Foster confirmed that theirs was one of, if the not the first, cross-cultural Partners relationships. And current Partners Community Outreach Manager Becky Slamal (who grew up in Steamboat) says cross-cultural partnerships are becoming more prevalent. The demand for partners for Spanish-speaking youngsters has grown to the point that this year the organization hired its first Spanish-speaking case manager, Slamal added.
“We don’t have many Hispanic volunteers, but we currently have about 15 partnerships that we consider cross-cultural,” Slamal said. “We have another 15 kids, mostly boys from Spanish-speaking families, who are waiting for mentors.”
Those on the waiting list are added to the Nexus program at Partners, which involves them in group activities — horseback riding and river rafting for example — while they are waiting.
The partnership between Rodriguez and MacCarthy was undertaken with the help of another local nonprofit, Integrated Community, and that relationship between the two organizations is still in place. Rodriguez volunteered there last summer.
MacCarthy, 26, who lives in Salt Lake City, Utah, currently is employed seasonally by Medalist Sports, the company that puts on the USA Pro Challenge, which came through Steamboat Springs in summer 2013. Her role is to work closely with a senior employee to create the start and finish lines at every stop on a tour, including coordinating vendors, staff and infrastructure.
She just came off the Tour of California and, in addition to the USA Pro Challenge, has the Tour of Utah and Tour of Alberta on her calendar this year.
Although she enjoys the responsibility that comes with her job, she thinks that ultimately, her career will be one that relies on her fluency in Spanish, and her current employment gives her time to figure it out.
In Costa Rica later this month, Rodriguez and Blakeslee’s group will study rainforest ecology and, specifically, visit national parks and research stations where scientists are studying how a migration corridor for large mammals such as jaguars can be linked up from North America all the way to Tierra del Fuego.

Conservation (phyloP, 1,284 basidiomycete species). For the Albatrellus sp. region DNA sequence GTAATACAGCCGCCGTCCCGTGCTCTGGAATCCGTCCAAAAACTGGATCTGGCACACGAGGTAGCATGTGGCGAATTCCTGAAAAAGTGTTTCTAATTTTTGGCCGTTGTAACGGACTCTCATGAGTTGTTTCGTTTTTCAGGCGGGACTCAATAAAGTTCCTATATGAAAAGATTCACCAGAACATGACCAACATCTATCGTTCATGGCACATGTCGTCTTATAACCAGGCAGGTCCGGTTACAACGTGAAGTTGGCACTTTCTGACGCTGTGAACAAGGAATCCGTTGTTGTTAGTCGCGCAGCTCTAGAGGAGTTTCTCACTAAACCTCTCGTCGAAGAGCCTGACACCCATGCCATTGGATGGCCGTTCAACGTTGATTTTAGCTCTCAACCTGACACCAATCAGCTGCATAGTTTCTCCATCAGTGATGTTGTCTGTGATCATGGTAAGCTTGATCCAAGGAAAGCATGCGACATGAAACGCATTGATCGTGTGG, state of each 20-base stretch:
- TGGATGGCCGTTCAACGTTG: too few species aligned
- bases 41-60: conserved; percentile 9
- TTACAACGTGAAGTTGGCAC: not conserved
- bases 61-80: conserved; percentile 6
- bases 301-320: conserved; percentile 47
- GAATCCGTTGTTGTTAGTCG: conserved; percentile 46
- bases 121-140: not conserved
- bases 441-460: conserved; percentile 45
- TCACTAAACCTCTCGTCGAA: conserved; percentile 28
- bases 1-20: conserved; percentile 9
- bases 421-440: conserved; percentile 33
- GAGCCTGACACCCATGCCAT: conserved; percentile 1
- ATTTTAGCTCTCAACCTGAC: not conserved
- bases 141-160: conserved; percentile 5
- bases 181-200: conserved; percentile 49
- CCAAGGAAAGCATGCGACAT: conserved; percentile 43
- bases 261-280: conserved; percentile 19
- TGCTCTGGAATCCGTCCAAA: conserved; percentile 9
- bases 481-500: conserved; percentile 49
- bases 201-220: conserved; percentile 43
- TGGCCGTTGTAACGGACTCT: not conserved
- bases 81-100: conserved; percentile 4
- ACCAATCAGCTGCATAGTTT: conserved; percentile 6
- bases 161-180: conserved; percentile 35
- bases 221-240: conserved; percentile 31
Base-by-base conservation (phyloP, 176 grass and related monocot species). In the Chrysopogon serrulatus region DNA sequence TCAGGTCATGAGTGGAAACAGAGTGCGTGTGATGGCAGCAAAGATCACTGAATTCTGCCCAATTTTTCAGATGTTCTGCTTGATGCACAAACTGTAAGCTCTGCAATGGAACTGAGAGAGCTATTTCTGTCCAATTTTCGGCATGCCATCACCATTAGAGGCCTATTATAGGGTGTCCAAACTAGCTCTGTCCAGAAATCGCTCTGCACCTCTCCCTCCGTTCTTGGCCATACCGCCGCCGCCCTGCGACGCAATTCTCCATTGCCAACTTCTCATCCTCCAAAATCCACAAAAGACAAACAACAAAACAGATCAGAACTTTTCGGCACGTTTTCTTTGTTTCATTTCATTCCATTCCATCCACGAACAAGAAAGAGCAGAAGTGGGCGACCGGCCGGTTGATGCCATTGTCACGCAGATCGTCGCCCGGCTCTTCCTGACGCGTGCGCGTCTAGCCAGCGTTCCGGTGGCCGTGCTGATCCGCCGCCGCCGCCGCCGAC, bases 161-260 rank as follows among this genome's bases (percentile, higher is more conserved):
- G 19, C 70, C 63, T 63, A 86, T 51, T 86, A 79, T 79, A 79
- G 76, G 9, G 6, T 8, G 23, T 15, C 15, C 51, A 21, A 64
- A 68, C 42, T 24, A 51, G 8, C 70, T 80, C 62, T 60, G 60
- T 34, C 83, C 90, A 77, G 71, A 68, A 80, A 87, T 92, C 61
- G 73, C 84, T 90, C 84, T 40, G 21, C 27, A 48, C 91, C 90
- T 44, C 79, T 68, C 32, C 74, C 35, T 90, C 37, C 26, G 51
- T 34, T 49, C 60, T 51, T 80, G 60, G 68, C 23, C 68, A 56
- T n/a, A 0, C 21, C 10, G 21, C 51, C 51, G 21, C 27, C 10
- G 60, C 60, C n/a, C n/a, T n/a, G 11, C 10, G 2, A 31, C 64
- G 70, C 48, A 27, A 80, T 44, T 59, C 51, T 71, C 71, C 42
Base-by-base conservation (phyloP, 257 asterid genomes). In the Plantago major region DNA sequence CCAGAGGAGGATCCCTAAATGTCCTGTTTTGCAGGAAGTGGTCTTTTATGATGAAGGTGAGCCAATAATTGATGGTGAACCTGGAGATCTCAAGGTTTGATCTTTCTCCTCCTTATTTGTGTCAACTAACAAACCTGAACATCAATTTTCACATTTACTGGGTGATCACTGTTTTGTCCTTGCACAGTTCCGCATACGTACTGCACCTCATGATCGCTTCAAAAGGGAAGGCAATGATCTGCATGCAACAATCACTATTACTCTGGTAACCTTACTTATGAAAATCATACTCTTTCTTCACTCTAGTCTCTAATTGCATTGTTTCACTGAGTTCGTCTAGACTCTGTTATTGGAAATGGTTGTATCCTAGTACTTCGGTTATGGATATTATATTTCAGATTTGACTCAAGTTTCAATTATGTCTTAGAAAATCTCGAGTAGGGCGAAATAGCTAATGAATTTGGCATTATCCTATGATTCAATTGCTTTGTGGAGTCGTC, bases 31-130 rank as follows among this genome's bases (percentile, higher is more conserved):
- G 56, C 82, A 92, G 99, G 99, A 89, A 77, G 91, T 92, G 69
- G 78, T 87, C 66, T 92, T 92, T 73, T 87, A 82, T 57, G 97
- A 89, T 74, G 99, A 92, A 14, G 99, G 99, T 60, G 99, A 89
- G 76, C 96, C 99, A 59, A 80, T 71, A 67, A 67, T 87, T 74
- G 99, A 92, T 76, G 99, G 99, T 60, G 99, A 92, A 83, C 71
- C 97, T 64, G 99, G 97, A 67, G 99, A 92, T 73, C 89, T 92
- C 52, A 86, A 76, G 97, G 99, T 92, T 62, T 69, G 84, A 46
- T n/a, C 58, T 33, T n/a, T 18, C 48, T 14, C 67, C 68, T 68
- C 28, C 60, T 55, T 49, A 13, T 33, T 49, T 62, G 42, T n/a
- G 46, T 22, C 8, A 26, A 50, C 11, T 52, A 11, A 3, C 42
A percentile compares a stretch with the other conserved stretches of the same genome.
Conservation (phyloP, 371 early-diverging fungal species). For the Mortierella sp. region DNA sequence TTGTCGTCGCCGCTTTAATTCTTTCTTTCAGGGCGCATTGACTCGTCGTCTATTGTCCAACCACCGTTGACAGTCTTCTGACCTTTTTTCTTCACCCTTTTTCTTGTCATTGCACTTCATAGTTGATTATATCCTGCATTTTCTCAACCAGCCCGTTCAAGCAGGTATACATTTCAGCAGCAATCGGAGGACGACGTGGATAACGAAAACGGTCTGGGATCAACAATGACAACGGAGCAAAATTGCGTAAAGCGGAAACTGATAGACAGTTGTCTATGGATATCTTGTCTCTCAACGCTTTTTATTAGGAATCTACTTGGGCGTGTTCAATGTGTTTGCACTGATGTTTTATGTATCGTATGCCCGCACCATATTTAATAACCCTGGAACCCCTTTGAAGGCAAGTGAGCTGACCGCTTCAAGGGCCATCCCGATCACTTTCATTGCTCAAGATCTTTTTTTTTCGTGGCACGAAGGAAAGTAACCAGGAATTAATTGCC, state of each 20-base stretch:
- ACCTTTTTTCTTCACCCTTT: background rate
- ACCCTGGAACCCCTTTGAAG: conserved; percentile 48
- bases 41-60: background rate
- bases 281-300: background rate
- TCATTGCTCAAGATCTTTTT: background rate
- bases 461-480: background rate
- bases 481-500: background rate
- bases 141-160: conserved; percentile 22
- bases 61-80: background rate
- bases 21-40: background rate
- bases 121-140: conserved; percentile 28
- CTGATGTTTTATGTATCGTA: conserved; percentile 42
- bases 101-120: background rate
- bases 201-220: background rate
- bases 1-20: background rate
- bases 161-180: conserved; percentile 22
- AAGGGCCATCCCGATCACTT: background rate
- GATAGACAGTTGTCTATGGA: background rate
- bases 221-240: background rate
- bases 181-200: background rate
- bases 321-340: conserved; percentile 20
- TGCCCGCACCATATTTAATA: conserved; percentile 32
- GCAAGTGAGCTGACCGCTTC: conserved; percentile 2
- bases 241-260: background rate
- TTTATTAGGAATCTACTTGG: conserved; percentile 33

Blakeslee, who served as translator on a previous trip, feels certain that this year’s students will benefit from having one of their peers in that role.
“It’s going to change the way the other students are able to perceive what’s really going on,” she said. “I’m very grateful that Sofia is coming on this trip and for what she’s done to make this happen.”
Blakeslee said the Costa Rica trip has benefited from a significant number of private donations, but some of the kids still are borrowing from their college funds to make it happen. Any additional donations at this point would go directly back to those students. Checks may be made out to Hayden High School (495 W. Jefferson Ave., Hayden, CO 81639) in care of Blakeslee, she said. Donors should write “Costa Rica trip” on the memo line.
There’s little doubt that MacCarthy and Rodriguez are friends for life.
“The first time I met her, I really liked her. She spoke a little Spanish, and she was also like this beautiful, tall, blonde girl,” Rodriguez said. “She was very dedicated, very athletic, like someone I wanted to grow up to be. She taught me so much.”
“When Sarah went away to college, I had another partner, Liza Darlington, but Sarah and I continued to talk. I don’t know where I would be or what I would do if I didn’t have Sarah in my life.”